• Opposition leader Yair Lapid tells Radio103 that it seems pop singer Omer Adam, rumored to be planning a show in the UAE, knew about the deal before Ashkenazi and Gantz since it takes time to set up gigs, calling the idea of such deep dysfunction in the government “amusing.”
  • The fights haven’t stopped now that the news is out. Haaretz says now diplomatic work on the ground is being held up by turf battles between the Foreign Ministry, which one might think would have the job, and the National Security Council, which is directly controlled by Prime Minister Benjamin Netanyahu and has been actually given the work, as well as the Mossad, whose chief Yossi Cohen played a large part in brokering the deal.
  • “Because of these disputes over its makeup and authority, along with waiting for the wording of the details Israel wants to present, the delegation sendoff has been delayed. When it does set out, senior officials in both countries say the issue of direct flights will be first on the agenda,” the paper reports.
  • Channel 12 news quotes a Foreign Ministry source saying that “The ministry has to have a significant part of the contacts. We have the knowledge, we have the abilities, and the prime minister knows that.”
  • It adds that ministry sources claim that they have been deep in the muck of trying to broker an agreement for years.

4. Dubai is for spenders: Israelis are ready to quickly follow once the diplomats get their ducks in a row. Several news outlets run pieces on plans for travel between the countries and what Israelis should expect so they can already start planning a trip.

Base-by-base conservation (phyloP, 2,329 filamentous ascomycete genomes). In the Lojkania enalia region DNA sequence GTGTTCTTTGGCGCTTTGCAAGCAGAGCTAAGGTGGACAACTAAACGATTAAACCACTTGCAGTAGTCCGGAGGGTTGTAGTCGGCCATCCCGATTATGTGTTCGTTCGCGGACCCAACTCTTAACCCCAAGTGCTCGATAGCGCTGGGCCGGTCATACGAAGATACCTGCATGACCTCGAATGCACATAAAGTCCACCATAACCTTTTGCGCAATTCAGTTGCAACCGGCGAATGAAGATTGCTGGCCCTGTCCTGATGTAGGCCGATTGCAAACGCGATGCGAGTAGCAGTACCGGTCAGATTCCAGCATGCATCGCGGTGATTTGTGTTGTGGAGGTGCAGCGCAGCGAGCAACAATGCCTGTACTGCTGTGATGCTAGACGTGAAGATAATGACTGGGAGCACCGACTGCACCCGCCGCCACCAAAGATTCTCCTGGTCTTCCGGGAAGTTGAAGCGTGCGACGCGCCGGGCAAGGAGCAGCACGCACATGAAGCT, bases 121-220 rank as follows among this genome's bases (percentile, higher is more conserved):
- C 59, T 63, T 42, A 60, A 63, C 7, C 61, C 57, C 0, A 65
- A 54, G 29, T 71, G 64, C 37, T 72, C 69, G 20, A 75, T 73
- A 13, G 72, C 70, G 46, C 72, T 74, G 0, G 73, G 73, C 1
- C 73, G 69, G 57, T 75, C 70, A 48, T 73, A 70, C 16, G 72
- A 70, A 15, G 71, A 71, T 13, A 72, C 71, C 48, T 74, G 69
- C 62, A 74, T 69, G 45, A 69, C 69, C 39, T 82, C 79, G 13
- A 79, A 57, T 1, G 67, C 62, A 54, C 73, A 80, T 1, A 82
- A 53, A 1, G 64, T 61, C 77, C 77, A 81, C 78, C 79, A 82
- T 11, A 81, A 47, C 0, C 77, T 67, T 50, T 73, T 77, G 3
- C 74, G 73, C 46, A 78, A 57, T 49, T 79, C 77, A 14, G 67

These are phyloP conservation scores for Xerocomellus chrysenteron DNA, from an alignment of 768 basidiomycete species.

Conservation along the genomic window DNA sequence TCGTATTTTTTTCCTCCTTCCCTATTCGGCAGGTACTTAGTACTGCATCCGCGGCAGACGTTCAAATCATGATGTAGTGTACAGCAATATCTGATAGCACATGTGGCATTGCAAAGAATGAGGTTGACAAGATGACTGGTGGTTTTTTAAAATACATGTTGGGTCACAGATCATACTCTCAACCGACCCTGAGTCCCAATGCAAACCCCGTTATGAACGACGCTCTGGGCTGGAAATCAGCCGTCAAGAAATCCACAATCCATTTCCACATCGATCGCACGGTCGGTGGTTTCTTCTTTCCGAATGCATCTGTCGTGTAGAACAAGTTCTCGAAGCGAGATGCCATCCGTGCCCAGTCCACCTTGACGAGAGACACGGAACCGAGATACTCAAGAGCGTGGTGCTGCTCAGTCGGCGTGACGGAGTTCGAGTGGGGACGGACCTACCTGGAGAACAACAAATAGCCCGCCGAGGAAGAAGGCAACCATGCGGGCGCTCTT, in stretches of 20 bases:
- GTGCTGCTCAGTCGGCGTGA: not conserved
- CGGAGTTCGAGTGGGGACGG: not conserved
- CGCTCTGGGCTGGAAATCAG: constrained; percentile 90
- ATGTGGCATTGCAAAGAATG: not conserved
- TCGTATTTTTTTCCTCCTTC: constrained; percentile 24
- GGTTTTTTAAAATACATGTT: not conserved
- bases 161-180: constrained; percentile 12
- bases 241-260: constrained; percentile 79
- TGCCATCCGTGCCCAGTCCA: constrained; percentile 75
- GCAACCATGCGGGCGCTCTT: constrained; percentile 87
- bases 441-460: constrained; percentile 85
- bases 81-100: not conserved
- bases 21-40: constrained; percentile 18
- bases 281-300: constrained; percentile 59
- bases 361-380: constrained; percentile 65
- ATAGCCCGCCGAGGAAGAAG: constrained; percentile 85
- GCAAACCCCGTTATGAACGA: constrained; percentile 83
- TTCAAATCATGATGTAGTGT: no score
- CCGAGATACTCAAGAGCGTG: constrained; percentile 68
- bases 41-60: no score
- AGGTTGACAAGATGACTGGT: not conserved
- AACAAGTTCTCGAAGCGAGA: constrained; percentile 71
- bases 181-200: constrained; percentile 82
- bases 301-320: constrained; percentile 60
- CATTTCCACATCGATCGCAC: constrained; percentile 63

• Khalaf Ahmad Al Habtoor, a billionaire real estate tycoon and philanthropist who is all for ties with Israel, is already getting tourist packages ready to market to Israelis, coronavirus be damned.
  • Al Habtoor tells Channel 13 news that talks are already underway for direct flights between the countries: “That’s true, my team and the Israeli team, there were talks this afternoon approaching each other regarding commercial airline and charters for tourists.”
  • Channel 12 news reports that “prices in Dubai are definitely comfortable and surprising, much more so than the prices of hotels in Israel.”
  • Yedioth Ahronoth quotes a tourism figure in the Emirates saying that officials told them before not to bring in Israelis, even those with foreign passports, but now they have been given a green light, especially with the virus decimating tourism. “Now we are waiting for Israeli tourists who will surely come here to make deals, fill the streets of Dubai and our main attractions,” says the person, who has clearly never had the joy of dealing with Israeli tourists.